"Q. Well I'm afraid you did.

"A. I had never seen no shooting.

"Q. Well I beg to differ with you. I've been told quite the opposite and we have witnesses that are saying quite the opposite.

"A. That I had seen the shooting?

"Q. So why don't you take a deep breath, like I told you before, the very best thing is to be honest... . You can't have that many people get involved in a murder and expect that some of them aren't going to tell the truth, okay? Now granted if it was maybe one person, you might be able to keep your fingers crossed and say, god I hope he doesn't tell the truth, but the problem is is that they have to tell the truth, okay? Now all I'm simply doing is giving you the opportunity to tell the truth and when we got that many people telling a story and all of a sudden you tell something way far fetched different." Id., at 101-102 (punctuation added).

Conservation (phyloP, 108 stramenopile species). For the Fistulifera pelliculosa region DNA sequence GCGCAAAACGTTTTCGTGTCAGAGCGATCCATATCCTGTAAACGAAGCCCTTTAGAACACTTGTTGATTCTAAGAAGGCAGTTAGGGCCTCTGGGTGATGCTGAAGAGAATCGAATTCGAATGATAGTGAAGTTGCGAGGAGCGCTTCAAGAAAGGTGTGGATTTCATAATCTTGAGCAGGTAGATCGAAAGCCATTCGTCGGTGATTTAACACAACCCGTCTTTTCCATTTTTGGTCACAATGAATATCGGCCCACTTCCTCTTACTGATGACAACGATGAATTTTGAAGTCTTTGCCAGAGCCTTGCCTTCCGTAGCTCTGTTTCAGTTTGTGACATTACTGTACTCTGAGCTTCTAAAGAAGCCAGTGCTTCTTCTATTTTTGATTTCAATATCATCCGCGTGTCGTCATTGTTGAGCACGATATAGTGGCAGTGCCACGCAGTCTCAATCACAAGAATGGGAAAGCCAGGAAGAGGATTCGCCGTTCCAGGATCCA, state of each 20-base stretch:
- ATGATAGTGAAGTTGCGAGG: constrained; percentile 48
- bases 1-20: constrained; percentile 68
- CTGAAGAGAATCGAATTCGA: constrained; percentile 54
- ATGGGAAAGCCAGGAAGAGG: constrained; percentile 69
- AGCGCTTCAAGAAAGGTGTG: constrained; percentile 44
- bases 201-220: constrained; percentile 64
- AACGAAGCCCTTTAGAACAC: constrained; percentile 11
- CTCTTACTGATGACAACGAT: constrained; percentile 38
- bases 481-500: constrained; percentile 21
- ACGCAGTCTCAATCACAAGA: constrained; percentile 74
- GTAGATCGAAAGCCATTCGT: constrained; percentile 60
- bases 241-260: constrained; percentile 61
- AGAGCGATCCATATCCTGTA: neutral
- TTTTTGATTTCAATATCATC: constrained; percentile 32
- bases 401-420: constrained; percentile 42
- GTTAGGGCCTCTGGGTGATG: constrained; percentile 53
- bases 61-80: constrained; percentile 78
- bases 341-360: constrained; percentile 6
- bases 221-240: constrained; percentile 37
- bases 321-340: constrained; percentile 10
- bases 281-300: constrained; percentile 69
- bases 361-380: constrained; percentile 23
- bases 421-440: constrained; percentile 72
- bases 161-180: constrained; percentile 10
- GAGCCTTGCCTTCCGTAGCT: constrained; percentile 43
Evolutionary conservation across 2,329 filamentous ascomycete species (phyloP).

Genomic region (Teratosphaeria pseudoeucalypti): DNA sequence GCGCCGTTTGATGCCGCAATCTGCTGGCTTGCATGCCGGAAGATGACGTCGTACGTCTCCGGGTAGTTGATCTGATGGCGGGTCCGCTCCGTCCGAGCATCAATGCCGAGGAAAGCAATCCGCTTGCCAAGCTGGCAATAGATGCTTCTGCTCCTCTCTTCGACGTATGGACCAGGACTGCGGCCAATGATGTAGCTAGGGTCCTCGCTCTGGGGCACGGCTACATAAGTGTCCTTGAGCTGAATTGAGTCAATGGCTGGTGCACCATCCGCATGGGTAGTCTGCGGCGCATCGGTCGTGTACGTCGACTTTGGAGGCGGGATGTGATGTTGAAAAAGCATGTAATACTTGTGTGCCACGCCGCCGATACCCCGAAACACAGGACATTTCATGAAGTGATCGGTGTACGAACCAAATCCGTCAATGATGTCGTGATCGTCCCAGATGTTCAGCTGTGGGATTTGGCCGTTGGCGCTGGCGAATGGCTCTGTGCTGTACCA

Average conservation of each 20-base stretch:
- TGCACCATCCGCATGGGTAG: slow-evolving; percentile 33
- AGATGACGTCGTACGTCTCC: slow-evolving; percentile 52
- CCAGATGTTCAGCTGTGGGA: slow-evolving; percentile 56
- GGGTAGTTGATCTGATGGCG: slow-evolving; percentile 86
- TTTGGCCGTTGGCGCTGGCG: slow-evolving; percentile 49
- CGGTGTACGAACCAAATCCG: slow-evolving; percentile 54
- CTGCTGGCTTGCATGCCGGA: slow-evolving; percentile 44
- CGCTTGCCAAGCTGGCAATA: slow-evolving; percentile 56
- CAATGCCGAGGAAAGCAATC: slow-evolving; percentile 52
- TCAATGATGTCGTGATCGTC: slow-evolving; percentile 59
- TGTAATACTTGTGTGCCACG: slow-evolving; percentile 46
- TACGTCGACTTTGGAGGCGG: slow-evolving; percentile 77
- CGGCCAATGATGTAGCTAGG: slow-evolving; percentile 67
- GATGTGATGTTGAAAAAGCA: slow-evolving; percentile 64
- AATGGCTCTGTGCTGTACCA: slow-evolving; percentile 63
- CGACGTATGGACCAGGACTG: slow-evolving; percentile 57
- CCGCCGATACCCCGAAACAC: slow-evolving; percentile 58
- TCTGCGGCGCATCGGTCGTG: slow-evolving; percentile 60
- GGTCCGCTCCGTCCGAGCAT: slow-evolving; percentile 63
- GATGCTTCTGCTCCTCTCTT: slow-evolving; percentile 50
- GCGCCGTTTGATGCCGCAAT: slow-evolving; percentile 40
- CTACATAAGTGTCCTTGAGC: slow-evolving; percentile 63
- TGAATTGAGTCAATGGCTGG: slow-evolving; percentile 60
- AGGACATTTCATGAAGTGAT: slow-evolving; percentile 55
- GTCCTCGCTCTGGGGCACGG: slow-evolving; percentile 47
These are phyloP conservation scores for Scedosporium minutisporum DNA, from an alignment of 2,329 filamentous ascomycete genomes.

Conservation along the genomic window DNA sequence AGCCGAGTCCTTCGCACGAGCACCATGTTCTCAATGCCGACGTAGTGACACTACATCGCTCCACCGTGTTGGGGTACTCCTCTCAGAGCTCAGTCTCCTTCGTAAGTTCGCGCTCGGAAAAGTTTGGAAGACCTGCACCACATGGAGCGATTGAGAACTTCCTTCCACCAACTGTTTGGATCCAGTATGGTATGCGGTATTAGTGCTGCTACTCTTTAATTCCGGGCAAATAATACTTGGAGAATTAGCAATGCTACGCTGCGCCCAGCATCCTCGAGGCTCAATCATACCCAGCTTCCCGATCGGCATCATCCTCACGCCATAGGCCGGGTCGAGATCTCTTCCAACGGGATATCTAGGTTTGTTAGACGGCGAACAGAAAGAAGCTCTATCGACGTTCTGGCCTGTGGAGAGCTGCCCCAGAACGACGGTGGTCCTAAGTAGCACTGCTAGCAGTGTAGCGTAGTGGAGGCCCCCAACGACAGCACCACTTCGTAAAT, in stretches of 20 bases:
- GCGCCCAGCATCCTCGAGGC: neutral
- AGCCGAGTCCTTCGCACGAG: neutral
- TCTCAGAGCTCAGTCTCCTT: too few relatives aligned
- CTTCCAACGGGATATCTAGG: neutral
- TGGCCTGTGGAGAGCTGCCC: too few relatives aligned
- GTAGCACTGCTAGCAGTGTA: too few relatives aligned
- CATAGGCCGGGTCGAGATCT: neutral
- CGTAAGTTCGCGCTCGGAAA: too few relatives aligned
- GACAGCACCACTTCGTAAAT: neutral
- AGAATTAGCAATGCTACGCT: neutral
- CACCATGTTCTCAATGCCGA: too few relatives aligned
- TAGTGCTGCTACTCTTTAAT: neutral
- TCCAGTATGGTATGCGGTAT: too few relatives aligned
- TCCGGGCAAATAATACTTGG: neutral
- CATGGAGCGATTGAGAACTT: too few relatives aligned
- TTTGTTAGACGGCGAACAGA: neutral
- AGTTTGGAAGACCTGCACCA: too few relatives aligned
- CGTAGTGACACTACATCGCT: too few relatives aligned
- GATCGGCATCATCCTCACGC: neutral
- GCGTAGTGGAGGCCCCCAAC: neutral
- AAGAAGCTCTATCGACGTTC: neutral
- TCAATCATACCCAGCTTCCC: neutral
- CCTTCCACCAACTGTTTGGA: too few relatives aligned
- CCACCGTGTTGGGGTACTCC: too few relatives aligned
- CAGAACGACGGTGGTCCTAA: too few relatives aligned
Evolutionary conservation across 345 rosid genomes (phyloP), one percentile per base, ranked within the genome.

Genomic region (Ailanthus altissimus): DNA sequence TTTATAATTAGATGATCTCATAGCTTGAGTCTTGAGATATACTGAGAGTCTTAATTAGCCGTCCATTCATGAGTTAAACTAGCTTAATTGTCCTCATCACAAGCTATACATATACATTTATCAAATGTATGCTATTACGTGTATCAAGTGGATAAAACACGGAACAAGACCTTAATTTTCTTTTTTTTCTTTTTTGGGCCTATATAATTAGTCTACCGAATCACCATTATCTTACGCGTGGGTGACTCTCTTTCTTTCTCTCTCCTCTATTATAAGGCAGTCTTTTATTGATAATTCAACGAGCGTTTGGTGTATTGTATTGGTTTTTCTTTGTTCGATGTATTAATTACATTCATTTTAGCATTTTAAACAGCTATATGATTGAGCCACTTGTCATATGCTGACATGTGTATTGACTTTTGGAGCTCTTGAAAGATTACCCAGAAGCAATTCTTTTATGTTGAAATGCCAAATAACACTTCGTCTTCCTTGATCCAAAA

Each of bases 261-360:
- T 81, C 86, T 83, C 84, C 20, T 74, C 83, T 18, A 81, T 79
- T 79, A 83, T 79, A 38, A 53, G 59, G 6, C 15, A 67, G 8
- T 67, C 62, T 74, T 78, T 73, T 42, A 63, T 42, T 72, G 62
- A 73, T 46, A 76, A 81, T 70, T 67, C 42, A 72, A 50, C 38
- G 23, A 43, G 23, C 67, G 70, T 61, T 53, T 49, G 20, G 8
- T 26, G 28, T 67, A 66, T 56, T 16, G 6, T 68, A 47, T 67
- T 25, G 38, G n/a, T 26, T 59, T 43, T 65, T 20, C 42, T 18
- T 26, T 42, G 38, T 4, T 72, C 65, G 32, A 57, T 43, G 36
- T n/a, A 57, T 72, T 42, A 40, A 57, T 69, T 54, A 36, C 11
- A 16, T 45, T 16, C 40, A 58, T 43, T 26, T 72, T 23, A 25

At this point, Alvarado slowly began to change his story. First he acknowledged being present when the carjacking occurred but claimed that he did not know what happened or who had a gun. When he hesitated to say more, Comstock tried to encourage Alvarado to discuss what happened by appealing to his sense of honesty and the need to bring the man who shot Castaneda to justice. See, e.g., id., at 106 ("[W]hat I'm looking for is to see if you'll tell the truth"); id., at 105-106 ("I know it's very difficult when it comes time to `drop the dime' on somebody[,] ... [but] if that had been your parent, your mother, or your brother, or your sister, you would darn well want [the killer] to go to jail `cause no one has the right to take someone's life like that ..."). Alvarado then admitted he had helped the other man try to steal the truck by standing near the passenger side door. Next he admitted that the other man was Paul Soto, that he knew Soto was armed, and that he had helped hide the gun after the murder. Alvarado explained that he had expected Soto to scare the driver with the gun, but that he did not expect Soto to kill anyone. Id., at 127. Toward the end of the interview, Comstock twice asked Alvarado if he needed to take a break. Alvarado declined. When the interview was over, Comstock returned with Alvarado to the lobby of the sheriff's station where his parents were waiting. Alvarado's father drove him home.